There are some things that we do every single day at Roots – like meeting at the whiteboard to talk through the workout or going through a proper warm-up. While in some ways mundane, it lays the foundation for the environment in which we train and is an integral part of our class vibe.
The same could be said for our list of Shop Etiquette – this list makes expectations clear, holds us each accountable to our community, and aids in the daily operations of the shop.
As we prep to move to a new space, we wanted to take a moment to review the etiquette list. Each time we post this, someone thinks, “Oh shit, was it me? Did I not do one of the things on this list? Is this post about me?!?!”
The answer is simple – no.
We share this list periodically because it reflects our culture here at Roots and rereading it helps to fortify its contents into daily shop life and mindset. This is the structure for how we operate, what we think is important, and what we expect of the athletes in our community.
Each of you have committed to it, and for that, we thank you.
CrossFit Roots Shop Etiquette
Be on Time.
We cover a lot in class and utilize every minute. We expect that you arrive on time and stay through to the end of class.
Check Your Ego at the Door
Please check your ego at the door, it’s likely to get trounced if you don’t; no one cares how much you can lift, we only care how well you can lift it and if you scaled the workout appropriately.
Please introduce yourself to all newcomers (or someone you don’t recognize). Remember when you were the new guy or gal? A friendly introduction goes a long way. Plus, they may need to revive your unconscious body later on and “hey dude” is so impersonal.
Don’t Break Down Your Equipment Until Everyone Has Finished the Workout
At Roots, no one breaks down their equipment until everyone has finished the workout. This is a common courtesy that you too will one day benefit from as everyone is last in the workout someday. You can cheer on others, grab a foam roller, or just sit and enjoy the downtime, but don’t touch your equipment.
No Ghost-Riding the Barbells – Ever.
Yes, we know you’re cool and we know how empowering it is to drop a barbell from overhead. You know what’s not empowering? When you barbell drops to the floor and dances into someone else’s shin injuring them for weeks. Not sure what ghost-riding looks like? Ask your coach next time in class.
Treat Empty Barbells Like They Were Your Baby
Would you drop your baby from three feet above the ground? We certainly hope not. When putting the barbell down, gently place in on the ground with the utmost care and admiration for the fine piece of equipment that is a barbell.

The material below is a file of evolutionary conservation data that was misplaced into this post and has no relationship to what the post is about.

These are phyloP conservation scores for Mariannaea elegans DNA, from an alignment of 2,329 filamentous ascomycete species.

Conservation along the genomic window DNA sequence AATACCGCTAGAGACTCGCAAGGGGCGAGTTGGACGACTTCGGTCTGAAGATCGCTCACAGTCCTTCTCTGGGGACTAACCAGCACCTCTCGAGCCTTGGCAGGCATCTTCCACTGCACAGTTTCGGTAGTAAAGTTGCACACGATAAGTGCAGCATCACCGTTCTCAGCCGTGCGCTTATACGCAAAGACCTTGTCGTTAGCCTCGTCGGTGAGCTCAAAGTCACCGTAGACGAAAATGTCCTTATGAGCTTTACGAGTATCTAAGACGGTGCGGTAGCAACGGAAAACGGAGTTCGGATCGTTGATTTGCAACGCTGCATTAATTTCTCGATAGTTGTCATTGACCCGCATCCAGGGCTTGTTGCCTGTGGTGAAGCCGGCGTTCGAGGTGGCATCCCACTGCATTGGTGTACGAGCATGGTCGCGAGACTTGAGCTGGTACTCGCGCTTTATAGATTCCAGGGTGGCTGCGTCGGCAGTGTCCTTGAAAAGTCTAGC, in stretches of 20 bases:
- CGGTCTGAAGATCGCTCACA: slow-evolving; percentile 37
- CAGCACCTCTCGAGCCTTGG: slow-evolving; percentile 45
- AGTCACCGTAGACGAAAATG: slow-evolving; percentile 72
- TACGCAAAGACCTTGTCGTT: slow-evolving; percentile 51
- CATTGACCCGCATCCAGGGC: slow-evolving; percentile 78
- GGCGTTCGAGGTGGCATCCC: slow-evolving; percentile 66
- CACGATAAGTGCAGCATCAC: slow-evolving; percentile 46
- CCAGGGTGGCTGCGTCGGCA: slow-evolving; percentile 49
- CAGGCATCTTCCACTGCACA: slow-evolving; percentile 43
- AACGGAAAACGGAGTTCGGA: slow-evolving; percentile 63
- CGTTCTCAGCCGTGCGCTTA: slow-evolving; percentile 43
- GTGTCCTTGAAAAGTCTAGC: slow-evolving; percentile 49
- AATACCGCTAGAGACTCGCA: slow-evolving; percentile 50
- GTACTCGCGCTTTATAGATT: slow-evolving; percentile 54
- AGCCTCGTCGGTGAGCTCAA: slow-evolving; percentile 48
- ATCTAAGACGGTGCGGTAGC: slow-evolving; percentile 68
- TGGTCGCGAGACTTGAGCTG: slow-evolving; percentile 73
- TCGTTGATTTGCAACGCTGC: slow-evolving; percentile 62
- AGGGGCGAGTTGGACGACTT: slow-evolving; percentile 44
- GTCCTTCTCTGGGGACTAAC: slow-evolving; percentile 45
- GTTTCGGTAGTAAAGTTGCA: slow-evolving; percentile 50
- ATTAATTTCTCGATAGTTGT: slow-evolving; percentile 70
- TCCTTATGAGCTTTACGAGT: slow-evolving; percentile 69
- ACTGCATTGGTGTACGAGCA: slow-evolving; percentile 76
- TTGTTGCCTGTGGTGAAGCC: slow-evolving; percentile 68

Check Your Surroundings and Stick to Your Equipment
The shop is not your oyster, it’s many people’s oyster. If you set up on one pull-up bar, don’t take someone else’s bar just because they’re not there. If your wallball is further away from the rest of your equipment than you would like, well then, run to the wallball, don’t use someone else’s just because it’s closer.
Kindergarten Rules Still Apply
You have to clean up after yourself. It’s your responsibility to get out and put away your equipment, count your own reps (all of them), get your own tissue, and clean off your bars. Plus, by carrying those huge Rogue boxes all the way across the shop, you’ll gain a lot of fitness.
Clean Off Your Bars
It’s quite possible that at some point in your CrossFit career you may bleed on a pull-up bar or barbell. Please, please clean off your bar with one of the shop disinfectant wipes.
Chalk stays in the chalk bucket. Yes, you’ll have to walk all the way to the chalk bucket to dust your hands. While some people believe that chalk is the magic fairy dust of CrossFit performance, the fact of the matter is that a light dusting of your hands is all you need.
Children at the Shop
Children who can sit on the couch while their parents workout are welcome to come to the shop with Mom or Dad. They are not allowed at any point to come onto the shop floor or training area. Sure we like kids, we even have a few; however, the safety of the children and quality of the athletes’ training environment demands this arrangement.
Go the Distance
Every athlete pushes themselves in a different way. You can scream, cuss, cry, go to your happy place, bleed, or even rest…just don’t quit. The human body is capable of more than you can possibly comprehend; challenge it accordingly.